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How to Perform a Simple Regression Analysis

So you have data, do you? That’s awesome because anyone that loves statistics loves data! And data begs to be analyzed. Most of the time, you should start with a graph and some type of linear regression. But once you have the equation what do you do? That’s where simple regression analysis comes in.

Key Parts of Simple Regression Analysis

Before we delve too deep into what the analysis looks like, let’s review what makes a regression. Simple regression analysis refers to the interpretation and use of the regression equation. Recall that the regression equation looks like

There is not a lot there, but it is a lot to take in.

Yi represents the dependent variable in our equation. This is the effect or outcome that we are interested in. Xi represents the independent variable. This is the variable that we think predicts the outcome.

The other things are a little more… interesting. The b1 represents the actual relationship between the independent and dependent variable. Now, the b0 is more of a theoretical term instead of a practical one. It technically means that when the independent variable is equal to zero, then the dependent variable is equal to b0. Sometimes this has practical meaning, but not often in statistics.

The last part is εi. This is the error term or the range of wrongness associated with your equation. However, the error term is usually combined with b0 to make the equation a little easier to use.

What Do All Mean?

In the image above, you can see a lot of dots and a line. Each one of those dots represents a data point with an independent and dependent value. Using a fairly involved equation…

…we can come up with a line that represents the data. This line is not a perfect fit for the data. If it were, then all the data points would be on the line. However, it is a good prediction. After all, that is what the regression analysis is for: to predict a dependent variable based on the independent variable.

But how good will that prediction be?

Beware of Correlation Confusion

When you calculate the regression equation for a data set, you should also calculate the correlation coefficient. This is a value between -1 and +1 that represents the strength of the regression equation’s ability to predict an outcome. It is often represented by r. The closer the correlation coefficient is to 1 (either negative or positive), the stronger the relationship, with 1 being a perfect prediction. The formula is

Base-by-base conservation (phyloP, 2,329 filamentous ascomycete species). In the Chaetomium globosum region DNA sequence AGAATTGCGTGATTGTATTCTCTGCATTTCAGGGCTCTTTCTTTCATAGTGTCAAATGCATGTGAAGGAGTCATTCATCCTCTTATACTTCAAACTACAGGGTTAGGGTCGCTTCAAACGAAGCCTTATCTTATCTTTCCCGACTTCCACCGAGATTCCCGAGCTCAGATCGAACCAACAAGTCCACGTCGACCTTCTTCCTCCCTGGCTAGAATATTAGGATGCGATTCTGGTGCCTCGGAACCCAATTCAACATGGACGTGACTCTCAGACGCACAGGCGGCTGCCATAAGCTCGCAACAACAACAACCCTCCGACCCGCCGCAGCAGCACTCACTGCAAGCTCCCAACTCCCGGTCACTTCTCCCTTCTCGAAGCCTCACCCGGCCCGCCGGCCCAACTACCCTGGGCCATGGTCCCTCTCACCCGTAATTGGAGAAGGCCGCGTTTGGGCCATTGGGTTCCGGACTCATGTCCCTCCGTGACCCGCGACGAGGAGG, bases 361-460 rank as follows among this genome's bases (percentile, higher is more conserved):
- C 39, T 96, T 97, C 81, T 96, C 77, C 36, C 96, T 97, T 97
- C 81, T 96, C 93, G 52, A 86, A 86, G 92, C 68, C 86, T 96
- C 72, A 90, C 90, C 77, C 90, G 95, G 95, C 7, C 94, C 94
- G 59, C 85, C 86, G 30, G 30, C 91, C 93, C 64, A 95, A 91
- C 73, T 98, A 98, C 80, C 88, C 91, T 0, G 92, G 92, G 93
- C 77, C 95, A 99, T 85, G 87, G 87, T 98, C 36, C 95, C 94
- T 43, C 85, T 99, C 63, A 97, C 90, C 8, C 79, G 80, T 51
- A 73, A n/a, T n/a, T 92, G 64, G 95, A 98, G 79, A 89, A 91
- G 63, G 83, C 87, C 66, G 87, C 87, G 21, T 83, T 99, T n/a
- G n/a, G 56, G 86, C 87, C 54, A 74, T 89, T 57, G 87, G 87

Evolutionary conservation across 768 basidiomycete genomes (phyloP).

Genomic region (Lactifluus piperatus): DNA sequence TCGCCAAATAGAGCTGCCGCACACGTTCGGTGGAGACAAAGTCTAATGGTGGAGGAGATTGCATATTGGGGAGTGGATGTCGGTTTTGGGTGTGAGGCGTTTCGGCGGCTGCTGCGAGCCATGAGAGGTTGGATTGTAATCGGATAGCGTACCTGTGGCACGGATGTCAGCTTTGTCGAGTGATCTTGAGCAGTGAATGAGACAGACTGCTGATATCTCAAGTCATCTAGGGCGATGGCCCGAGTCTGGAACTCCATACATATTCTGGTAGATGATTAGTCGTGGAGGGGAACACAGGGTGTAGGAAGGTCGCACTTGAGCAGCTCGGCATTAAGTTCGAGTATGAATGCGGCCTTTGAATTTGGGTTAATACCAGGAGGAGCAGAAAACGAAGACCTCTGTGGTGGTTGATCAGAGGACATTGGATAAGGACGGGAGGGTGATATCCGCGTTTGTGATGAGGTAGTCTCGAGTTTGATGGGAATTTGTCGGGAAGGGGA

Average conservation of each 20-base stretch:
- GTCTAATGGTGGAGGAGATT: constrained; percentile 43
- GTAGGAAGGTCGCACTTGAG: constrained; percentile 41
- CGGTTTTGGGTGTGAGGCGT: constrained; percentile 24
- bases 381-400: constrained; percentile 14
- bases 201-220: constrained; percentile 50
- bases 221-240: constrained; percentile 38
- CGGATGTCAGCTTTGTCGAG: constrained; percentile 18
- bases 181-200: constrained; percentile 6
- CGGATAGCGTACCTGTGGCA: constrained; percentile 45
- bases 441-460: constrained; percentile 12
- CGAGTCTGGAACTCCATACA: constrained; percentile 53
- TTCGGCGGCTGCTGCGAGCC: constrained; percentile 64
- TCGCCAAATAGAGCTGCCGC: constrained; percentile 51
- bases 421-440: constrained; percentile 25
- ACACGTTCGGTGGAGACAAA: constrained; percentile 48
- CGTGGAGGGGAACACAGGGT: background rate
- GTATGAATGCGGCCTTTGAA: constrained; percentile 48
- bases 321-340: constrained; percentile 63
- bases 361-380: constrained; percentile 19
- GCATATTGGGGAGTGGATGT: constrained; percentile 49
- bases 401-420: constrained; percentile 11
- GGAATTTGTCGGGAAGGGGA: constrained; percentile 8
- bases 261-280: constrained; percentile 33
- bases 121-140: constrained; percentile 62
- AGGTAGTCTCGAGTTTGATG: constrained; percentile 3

The correlation coefficient is different from the coefficient of determination, r2. The coefficient of determination is more explanatory. It tells you how much of the variability in the outcome is due to the variability in the predictor.

In essence, a high coefficient of determination means that most of the variance of the model is explained by the independent and dependent variables. On the other hand, a low coefficient of determination means that there is a lot of variance that the model doesn’t explain.

But perhaps the most important about correlation in linear regression is…

Correlation is not Causation!

It is important to note that just because there is a pattern between the independent and dependent variable does not mean that the independent variable causes the dependent variable. Regression analysis only looks for the pattern between two variables. It is not designed for nor good for determining if one thing causes another.

Performing a regression analysis involves looking at the components of the regression equation in terms of your particular situation. For example, if you want to know the relationship between the number of romance scenes in a movie and box office sales, then the number of romance scenes is the independent variable and the box office sales is the dependent variable. The b1 tells you the actual relationship between the number of romance scenes and box office sales.

Ultimately, simple regression analysis merely involves understanding how the components work together to give you the ability to predict an outcome. Bear in mind that it is not perfect and doesn’t mean causation, but is a useful tool for forecasting changes and outcomes. Happy statistics!

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